GI never managed to return to the spot where he befriended a screen goddess

VETERAN doughboy of World War Two Gus Hayman was a young and impressionable infantryman of 20 when he first clapped eyes on 38-year-old film star Janet Gaynor when she arrived at Langford Lodge to entertain the American troops far from home preparing for D-Day.

But Gus was luckier than most of his comrades - as he was given the task of driving Janet around the camp on the edge of Lough Neagh in a jeep!

And he was delighted to do so for hadn’t Miss Gaynor, Philadelphia born, won Hollywood’s first ever Oscar for Best Supporting Actress in 1927 for her performances in the movies Seventh Heaven, Street Angel and Sunrise: A Song of Two Humans?

The legendary star and the homesick young soldier struck up an unlikely friendship and after the war when Gus returned home to Utah Janet got in touch with him and he became her driver for several years.

Sadly Gus died in 2009 at the age of 86 - with his dream of making a nostalgic return trip to Langford unfulfilled.

He longed to see again the base where he trained for the conflict ahead and revive memories of the time he spent with the Hollywood legend - who was one of the few to make the leap from silent movies to the ‘talkies’.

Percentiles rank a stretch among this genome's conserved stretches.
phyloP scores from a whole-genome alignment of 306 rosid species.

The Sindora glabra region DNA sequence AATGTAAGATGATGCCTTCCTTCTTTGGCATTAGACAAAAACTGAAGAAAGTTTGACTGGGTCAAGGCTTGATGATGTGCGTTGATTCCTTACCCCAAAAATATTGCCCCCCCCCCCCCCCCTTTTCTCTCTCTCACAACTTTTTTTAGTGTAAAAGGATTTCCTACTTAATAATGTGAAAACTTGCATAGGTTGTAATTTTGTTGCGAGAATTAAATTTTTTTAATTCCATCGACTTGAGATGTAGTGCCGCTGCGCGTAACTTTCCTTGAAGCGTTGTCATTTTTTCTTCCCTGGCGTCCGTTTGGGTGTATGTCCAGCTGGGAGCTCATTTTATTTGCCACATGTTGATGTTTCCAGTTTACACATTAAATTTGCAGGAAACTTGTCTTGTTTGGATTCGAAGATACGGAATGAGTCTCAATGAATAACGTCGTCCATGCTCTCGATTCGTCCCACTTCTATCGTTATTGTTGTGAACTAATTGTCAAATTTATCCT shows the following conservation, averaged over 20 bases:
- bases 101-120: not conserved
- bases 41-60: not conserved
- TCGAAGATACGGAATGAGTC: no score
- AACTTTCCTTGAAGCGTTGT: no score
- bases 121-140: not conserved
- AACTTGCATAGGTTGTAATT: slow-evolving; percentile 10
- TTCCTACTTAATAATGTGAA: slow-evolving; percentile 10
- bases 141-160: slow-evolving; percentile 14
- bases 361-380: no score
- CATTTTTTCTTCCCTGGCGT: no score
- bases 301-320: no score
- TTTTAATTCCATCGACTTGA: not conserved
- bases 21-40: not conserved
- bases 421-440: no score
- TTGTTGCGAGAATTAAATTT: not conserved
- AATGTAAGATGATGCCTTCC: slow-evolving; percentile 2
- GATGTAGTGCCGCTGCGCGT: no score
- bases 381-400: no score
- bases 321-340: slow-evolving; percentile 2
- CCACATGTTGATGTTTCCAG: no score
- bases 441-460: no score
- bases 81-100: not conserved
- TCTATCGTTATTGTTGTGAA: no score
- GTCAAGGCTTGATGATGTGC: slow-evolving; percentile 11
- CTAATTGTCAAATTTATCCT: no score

“He had a platonic working relationship as chaffeur with Miss Gaynor for a few years and always intended to go back to where they met,” said his son, Gus junior.

“My mother Alice, who met Miss Gaynor too, would have accompanied him, but alas ill health and old age got in the way before they could make the trip. Mum passed away in 2006 and now he is gone too.

“Like many old soldiers South Antrim and Langford Lodge were always on his mind and he really wanted to see the place again.”

But as John Lennon later noted, life is what happens when you are busy making plans for something else.

“He settled down to a happy domestic life as a mechanic after leaving Miss Gaynor’s employ. And he and mother had a great union down many years when trips to far away places were impossible.

“They were preoccupied raising their family which included my two sisters and a brother as well as myself.”

Miss Gaynor won that inaugural Academy Award at a time when several performances in different films were taken into consideration.

Among her many starring roles was in 1935’s The Farmer Takes a Wife in which Henry Fonda made his big screen debut. It was directed by Victor Fleming, who went on to shoot Gone With the Wind.

It isn’t certain which party of American stars Miss Gaynor joined to visit Northern Ireland to cheer up the weary troops.

Records no longer exist at Langford, but she could have been in South Antrim with Bing Crosby and World Heavyweight boxing champ Joe Louis. Others believe it may have coincided with the swinging concert organised by band leader Glenn Miller in 1944.

Janet died in 1984 at 77, two years after a car crash in which she received horrific injuries. Her third husband, director Paul Gregory, was badly injured too.

She is buried in the Hollywood Forever Cemetery - next to her second husband.

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